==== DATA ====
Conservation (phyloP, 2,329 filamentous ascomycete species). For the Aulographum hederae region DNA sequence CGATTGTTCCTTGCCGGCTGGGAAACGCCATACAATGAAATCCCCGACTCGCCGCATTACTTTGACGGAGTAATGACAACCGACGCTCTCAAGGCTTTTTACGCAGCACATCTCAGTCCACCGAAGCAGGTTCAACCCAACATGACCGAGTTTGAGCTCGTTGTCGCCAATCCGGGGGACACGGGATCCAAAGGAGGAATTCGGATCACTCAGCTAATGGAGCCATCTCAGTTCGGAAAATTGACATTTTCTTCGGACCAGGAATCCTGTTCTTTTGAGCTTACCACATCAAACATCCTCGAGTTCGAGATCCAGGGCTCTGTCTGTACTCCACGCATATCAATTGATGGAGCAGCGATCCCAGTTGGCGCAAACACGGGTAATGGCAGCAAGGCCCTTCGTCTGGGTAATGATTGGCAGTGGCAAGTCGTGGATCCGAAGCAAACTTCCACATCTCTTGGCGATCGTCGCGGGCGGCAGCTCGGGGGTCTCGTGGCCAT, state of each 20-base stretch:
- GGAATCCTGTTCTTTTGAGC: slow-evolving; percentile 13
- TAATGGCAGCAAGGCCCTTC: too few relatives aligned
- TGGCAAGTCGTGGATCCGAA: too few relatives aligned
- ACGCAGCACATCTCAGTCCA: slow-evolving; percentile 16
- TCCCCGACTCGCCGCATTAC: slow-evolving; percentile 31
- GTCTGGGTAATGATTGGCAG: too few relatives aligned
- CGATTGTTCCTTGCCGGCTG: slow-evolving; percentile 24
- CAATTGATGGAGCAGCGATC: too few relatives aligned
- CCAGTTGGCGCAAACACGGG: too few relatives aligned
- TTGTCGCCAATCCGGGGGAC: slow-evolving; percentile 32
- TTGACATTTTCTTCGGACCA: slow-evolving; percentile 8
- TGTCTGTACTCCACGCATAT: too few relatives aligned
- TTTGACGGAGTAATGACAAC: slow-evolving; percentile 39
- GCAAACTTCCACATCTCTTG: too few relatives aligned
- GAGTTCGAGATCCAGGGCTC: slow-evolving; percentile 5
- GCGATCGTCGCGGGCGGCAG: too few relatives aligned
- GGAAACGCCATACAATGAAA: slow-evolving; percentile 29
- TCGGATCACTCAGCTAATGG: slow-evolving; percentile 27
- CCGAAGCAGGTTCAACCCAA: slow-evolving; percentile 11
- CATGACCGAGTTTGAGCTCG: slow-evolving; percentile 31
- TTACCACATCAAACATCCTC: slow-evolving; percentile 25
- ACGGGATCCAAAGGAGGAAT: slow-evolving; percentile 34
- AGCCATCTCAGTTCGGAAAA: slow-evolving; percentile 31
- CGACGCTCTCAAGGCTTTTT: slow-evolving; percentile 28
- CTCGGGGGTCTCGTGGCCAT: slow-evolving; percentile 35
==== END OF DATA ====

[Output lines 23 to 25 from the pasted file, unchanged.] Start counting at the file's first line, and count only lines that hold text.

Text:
- ACGGGATCCAAAGGAGGAAT: slow-evolving; percentile 34
- AGCCATCTCAGTTCGGAAAA: slow-evolving; percentile 31
- CGACGCTCTCAAGGCTTTTT: slow-evolving; percentile 28